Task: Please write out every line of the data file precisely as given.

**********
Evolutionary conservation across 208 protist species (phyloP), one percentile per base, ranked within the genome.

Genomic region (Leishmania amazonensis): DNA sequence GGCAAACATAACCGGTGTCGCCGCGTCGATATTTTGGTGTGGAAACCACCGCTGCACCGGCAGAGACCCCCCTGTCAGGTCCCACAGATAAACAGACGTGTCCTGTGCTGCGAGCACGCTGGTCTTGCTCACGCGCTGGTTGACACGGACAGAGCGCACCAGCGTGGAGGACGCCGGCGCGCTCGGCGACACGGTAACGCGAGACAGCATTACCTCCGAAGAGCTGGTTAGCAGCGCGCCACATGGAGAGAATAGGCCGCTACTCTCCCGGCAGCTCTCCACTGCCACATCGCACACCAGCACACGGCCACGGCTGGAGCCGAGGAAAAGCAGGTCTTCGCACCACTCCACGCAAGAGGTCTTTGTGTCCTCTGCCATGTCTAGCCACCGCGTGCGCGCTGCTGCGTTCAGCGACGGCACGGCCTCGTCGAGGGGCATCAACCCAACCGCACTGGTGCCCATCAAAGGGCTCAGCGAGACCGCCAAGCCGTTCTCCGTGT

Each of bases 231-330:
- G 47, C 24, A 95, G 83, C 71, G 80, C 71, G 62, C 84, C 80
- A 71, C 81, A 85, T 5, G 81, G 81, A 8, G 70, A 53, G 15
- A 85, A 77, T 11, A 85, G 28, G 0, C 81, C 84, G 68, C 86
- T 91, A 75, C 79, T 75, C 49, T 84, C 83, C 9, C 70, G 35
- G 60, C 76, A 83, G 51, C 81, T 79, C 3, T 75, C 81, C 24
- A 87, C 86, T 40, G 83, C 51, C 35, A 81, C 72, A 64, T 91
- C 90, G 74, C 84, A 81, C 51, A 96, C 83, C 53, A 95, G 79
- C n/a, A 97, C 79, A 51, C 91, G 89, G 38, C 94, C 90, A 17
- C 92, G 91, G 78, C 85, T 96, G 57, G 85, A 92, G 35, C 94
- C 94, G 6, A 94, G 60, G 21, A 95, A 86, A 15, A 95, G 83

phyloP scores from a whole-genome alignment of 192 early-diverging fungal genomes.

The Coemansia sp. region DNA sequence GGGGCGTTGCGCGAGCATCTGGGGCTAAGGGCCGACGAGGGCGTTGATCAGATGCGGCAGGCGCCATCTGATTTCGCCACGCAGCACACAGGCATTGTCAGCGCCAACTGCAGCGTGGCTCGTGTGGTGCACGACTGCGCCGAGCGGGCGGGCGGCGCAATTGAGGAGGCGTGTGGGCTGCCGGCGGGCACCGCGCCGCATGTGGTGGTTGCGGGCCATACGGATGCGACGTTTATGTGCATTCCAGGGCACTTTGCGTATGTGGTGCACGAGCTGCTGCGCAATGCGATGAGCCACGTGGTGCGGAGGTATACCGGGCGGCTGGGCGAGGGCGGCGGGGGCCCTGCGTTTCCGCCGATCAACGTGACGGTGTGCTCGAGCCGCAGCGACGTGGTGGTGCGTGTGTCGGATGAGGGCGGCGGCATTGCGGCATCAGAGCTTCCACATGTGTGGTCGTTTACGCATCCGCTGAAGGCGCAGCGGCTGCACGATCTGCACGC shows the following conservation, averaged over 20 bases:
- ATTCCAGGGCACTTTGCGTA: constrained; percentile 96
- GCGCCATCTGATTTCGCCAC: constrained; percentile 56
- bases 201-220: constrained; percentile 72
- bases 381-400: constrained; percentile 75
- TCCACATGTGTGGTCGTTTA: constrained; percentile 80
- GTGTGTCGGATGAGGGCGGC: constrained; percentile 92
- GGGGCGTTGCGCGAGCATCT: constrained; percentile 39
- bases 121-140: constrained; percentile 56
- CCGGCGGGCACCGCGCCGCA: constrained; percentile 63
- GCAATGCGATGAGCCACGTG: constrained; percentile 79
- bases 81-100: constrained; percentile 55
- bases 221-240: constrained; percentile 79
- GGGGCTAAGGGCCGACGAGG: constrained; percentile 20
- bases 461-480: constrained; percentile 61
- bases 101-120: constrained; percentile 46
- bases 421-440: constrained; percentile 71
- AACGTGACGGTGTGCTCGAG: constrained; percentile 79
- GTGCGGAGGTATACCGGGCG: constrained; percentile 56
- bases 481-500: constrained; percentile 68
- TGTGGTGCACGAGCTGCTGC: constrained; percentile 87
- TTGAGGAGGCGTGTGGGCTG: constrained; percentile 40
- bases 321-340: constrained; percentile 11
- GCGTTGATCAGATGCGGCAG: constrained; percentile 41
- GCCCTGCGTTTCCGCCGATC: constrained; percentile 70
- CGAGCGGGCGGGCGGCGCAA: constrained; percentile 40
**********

Evolutionary conservation across 208 protist species (phyloP), one percentile per base, ranked within the genome.

Genomic region (Leishmania amazonensis): DNA sequence GGCAAACATAACCGGTGTCGCCGCGTCGATATTTTGGTGTGGAAACCACCGCTGCACCGGCAGAGACCCCCCTGTCAGGTCCCACAGATAAACAGACGTGTCCTGTGCTGCGAGCACGCTGGTCTTGCTCACGCGCTGGTTGACACGGACAGAGCGCACCAGCGTGGAGGACGCCGGCGCGCTCGGCGACACGGTAACGCGAGACAGCATTACCTCCGAAGAGCTGGTTAGCAGCGCGCCACATGGAGAGAATAGGCCGCTACTCTCCCGGCAGCTCTCCACTGCCACATCGCACACCAGCACACGGCCACGGCTGGAGCCGAGGAAAAGCAGGTCTTCGCACCACTCCACGCAAGAGGTCTTTGTGTCCTCTGCCATGTCTAGCCACCGCGTGCGCGCTGCTGCGTTCAGCGACGGCACGGCCTCGTCGAGGGGCATCAACCCAACCGCACTGGTGCCCATCAAAGGGCTCAGCGAGACCGCCAAGCCGTTCTCCGTGT

Each of bases 231-330:
- G 47, C 24, A 95, G 83, C 71, G 80, C 71, G 62, C 84, C 80
- A 71, C 81, A 85, T 5, G 81, G 81, A 8, G 70, A 53, G 15
- A 85, A 77, T 11, A 85, G 28, G 0, C 81, C 84, G 68, C 86
- T 91, A 75, C 79, T 75, C 49, T 84, C 83, C 9, C 70, G 35
- G 60, C 76, A 83, G 51, C 81, T 79, C 3, T 75, C 81, C 24
- A 87, C 86, T 40, G 83, C 51, C 35, A 81, C 72, A 64, T 91
- C 90, G 74, C 84, A 81, C 51, A 96, C 83, C 53, A 95, G 79
- C n/a, A 97, C 79, A 51, C 91, G 89, G 38, C 94, C 90, A 17
- C 92, G 91, G 78, C 85, T 96, G 57, G 85, A 92, G 35, C 94
- C 94, G 6, A 94, G 60, G 21, A 95, A 86, A 15, A 95, G 83

phyloP scores from a whole-genome alignment of 192 early-diverging fungal genomes.

The Coemansia sp. region DNA sequence GGGGCGTTGCGCGAGCATCTGGGGCTAAGGGCCGACGAGGGCGTTGATCAGATGCGGCAGGCGCCATCTGATTTCGCCACGCAGCACACAGGCATTGTCAGCGCCAACTGCAGCGTGGCTCGTGTGGTGCACGACTGCGCCGAGCGGGCGGGCGGCGCAATTGAGGAGGCGTGTGGGCTGCCGGCGGGCACCGCGCCGCATGTGGTGGTTGCGGGCCATACGGATGCGACGTTTATGTGCATTCCAGGGCACTTTGCGTATGTGGTGCACGAGCTGCTGCGCAATGCGATGAGCCACGTGGTGCGGAGGTATACCGGGCGGCTGGGCGAGGGCGGCGGGGGCCCTGCGTTTCCGCCGATCAACGTGACGGTGTGCTCGAGCCGCAGCGACGTGGTGGTGCGTGTGTCGGATGAGGGCGGCGGCATTGCGGCATCAGAGCTTCCACATGTGTGGTCGTTTACGCATCCGCTGAAGGCGCAGCGGCTGCACGATCTGCACGC shows the following conservation, averaged over 20 bases:
- ATTCCAGGGCACTTTGCGTA: constrained; percentile 96
- GCGCCATCTGATTTCGCCAC: constrained; percentile 56
- bases 201-220: constrained; percentile 72
- bases 381-400: constrained; percentile 75
- TCCACATGTGTGGTCGTTTA: constrained; percentile 80
- GTGTGTCGGATGAGGGCGGC: constrained; percentile 92
- GGGGCGTTGCGCGAGCATCT: constrained; percentile 39
- bases 121-140: constrained; percentile 56
- CCGGCGGGCACCGCGCCGCA: constrained; percentile 63
- GCAATGCGATGAGCCACGTG: constrained; percentile 79
- bases 81-100: constrained; percentile 55
- bases 221-240: constrained; percentile 79
- GGGGCTAAGGGCCGACGAGG: constrained; percentile 20
- bases 461-480: constrained; percentile 61
- bases 101-120: constrained; percentile 46
- bases 421-440: constrained; percentile 71
- AACGTGACGGTGTGCTCGAG: constrained; percentile 79
- GTGCGGAGGTATACCGGGCG: constrained; percentile 56
- bases 481-500: constrained; percentile 68
- TGTGGTGCACGAGCTGCTGC: constrained; percentile 87
- TTGAGGAGGCGTGTGGGCTG: constrained; percentile 40
- bases 321-340: constrained; percentile 11
- GCGTTGATCAGATGCGGCAG: constrained; percentile 41
- GCCCTGCGTTTCCGCCGATC: constrained; percentile 70
- CGAGCGGGCGGGCGGCGCAA: constrained; percentile 40